make up the Swiss Confederation, or those of Bosnia-Herzegovina or Costa Rica
- see ‘state arms 3)’ under ‘arms’
(also ‘cantonal flag’).
Arms of Bern, Switzerland (Wikipedia); Arms of
Posavina, Bosnia-Herzegovina (fotw); Arms of Buenos Aires, Costa Rica (Zeljko Heimer &
- CANTONAL FLAG (or BANNER)
- The sub-national flag of a territorial division within a country when that subdivision is called a canton - e.g. one of the
cantons which make up the Swiss Confederation, or of Bosnia-Herzegovina or Costa Rica
(see also ‘cantonal arms’ and ‘sub-national
Flag of Bern, Switzerland (fotw);
Posavina, Bosnia-Herzegovina (fotw); Flag of Buenos Aires,
Costa Rica (fotw)
- CANTONAL TRIANGLE
- The newly introduced term for a right-angled, triangular panel set with
its legs (or catheti) along the hoist and upper edge of a flag as illustrated
below – but see ‘triangular panel 1)’.
Unit Colour 67th Military
Police Battalion, Croatia (Željko Heimer); Flag of
Imues, Columbia (fotw)
- CANTONED CROSS
- In heraldry see ‘cross cantonée’.
and Arms of the
Kingdom of Jerusalem c1200 (CS & Wikipedia)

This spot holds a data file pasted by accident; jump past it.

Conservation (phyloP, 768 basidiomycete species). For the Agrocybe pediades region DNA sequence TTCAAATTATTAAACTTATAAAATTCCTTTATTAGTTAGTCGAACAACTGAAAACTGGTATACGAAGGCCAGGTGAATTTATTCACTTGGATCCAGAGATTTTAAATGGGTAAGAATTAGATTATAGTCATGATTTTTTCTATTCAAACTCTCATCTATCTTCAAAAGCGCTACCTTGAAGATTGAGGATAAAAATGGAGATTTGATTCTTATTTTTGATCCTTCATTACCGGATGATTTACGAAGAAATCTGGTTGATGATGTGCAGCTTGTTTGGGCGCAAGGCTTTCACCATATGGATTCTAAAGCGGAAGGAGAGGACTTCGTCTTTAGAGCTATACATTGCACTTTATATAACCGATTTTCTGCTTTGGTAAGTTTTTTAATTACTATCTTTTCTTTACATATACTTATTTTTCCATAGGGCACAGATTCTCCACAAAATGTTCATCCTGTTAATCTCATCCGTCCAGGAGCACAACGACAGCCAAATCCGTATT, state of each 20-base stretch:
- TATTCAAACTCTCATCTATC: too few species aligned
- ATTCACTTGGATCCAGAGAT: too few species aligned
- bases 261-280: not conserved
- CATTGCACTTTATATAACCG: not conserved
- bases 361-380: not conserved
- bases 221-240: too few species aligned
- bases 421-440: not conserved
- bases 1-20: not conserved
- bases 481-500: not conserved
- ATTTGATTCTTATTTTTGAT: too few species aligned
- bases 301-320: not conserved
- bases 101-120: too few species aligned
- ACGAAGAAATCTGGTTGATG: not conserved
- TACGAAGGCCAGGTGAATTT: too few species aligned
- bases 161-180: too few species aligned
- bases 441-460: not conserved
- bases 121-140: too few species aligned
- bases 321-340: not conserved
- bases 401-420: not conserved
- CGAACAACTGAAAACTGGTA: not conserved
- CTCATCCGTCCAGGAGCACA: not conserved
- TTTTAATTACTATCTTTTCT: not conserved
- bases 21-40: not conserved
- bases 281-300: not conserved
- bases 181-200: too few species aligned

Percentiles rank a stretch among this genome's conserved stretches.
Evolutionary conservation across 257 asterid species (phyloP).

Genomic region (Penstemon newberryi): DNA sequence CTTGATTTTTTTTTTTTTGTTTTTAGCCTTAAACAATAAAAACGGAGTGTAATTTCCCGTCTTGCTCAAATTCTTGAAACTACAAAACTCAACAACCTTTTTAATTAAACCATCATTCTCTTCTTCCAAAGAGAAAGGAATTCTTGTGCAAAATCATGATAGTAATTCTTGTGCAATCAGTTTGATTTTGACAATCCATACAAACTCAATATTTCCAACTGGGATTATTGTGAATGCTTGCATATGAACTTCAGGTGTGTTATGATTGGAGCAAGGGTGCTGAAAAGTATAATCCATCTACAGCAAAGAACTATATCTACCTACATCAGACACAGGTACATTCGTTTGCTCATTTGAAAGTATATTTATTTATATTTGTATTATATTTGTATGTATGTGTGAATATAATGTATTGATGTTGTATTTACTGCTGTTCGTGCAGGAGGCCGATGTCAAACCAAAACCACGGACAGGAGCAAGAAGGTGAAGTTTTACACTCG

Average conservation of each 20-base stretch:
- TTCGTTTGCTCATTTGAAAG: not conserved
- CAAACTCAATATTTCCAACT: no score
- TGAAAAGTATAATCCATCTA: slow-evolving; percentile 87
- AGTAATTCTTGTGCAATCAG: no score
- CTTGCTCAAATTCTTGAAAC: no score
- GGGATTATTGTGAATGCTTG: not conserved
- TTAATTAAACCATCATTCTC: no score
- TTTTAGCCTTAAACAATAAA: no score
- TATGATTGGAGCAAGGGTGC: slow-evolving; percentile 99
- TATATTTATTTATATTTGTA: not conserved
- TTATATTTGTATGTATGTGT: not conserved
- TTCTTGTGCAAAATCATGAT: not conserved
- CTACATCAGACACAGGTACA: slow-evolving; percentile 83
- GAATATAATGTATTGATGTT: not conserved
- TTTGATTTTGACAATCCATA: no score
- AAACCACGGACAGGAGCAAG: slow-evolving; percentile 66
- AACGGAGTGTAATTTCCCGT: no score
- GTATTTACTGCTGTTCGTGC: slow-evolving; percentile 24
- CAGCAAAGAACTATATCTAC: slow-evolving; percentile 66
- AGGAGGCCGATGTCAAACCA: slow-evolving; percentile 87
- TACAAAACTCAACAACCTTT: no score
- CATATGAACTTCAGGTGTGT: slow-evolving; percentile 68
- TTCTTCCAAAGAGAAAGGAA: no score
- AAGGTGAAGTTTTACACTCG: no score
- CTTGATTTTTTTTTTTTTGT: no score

- CANTONED (or CANTONEÉ)
- 1) See ‘cross cantonée’ (also ‘canton 4)’).
- 2) Alternative heraldic terms sometimes (incorrectly) used to describe a charge or charges set in the cantons of a shield that does not carry a cross or saltire
- cantonée (see also ‘saltire’).
Example; Flag of Précigné, France (fotw); Arms of
Figueiró dos Vinhos, Portugal (fotw);
Flag of Iracemápolis, Brazil (fotw)
- CANTON FLAG
- 1) A term used to describe the canton of a flag, or to describe the flag
itself, when its canton consists of another flag, as in for example, those examples illustrated below –
a nationally cantoned flag
(see also ‘armorial ensign 2)’,
‘British style ensign’, ‘canton 2)’,
‘canton of St. George’,
‘civil ensign’ under ‘ensign’
and ‘colonial flag’).
- 2) See ‘cantonal flag’.
Civil Ensign of
India (fotw); War Ensign of Brunei (fotw); Flag of the Island of
Nevis, St Kitts and Nevis (fotw)
- CANTON OF ST. GEORGE
- The term used when a flag’s canton is formed by the red cross of St George on
its white field – a St George’s canton (see also ‘canton 2)’,
‘canton flag’, ‘St George’s Cross 2)’
and ‘St. George's ensign’.
Red Ensign c1625 – 1707,
White Ensign c1630 – 1702,
Blue Ensign c1630 – 1707, England (fotw)
- CAP BADGE
- See ‘badge 3)’.
Cap Badge of the
Grenadier Guards, UK (Wikipedia)
- CAP OF LIBERTY
- An ancient symbol in the form of a soft red cap which, as a consequence of having been
adopted by various revolutionary movements during the 18th century, has come to be regarded as a
symbol of resistance against monarchical or imperialist oppression – a liberty, Phrygian or
Presidential Flag Afloat, Current National Emblem,
and the Flag of the Army of the Andes 1817-18, Argentina (fotw)
- In heraldry see ‘mantling’.
- CAPTAIN’S COLOUR (or COLOR)
- See ‘stand of colours 1)’ and ‘venn’.
Examples of First – the Third Captain’s Colours in Venn A and Venn B, English c1641 (fotw & CS)
- CAPTURED FLAG
- See ‘trophy flag’.
Flag Captured at Blakely, Alabama 1 April 1865 (civil-war.com)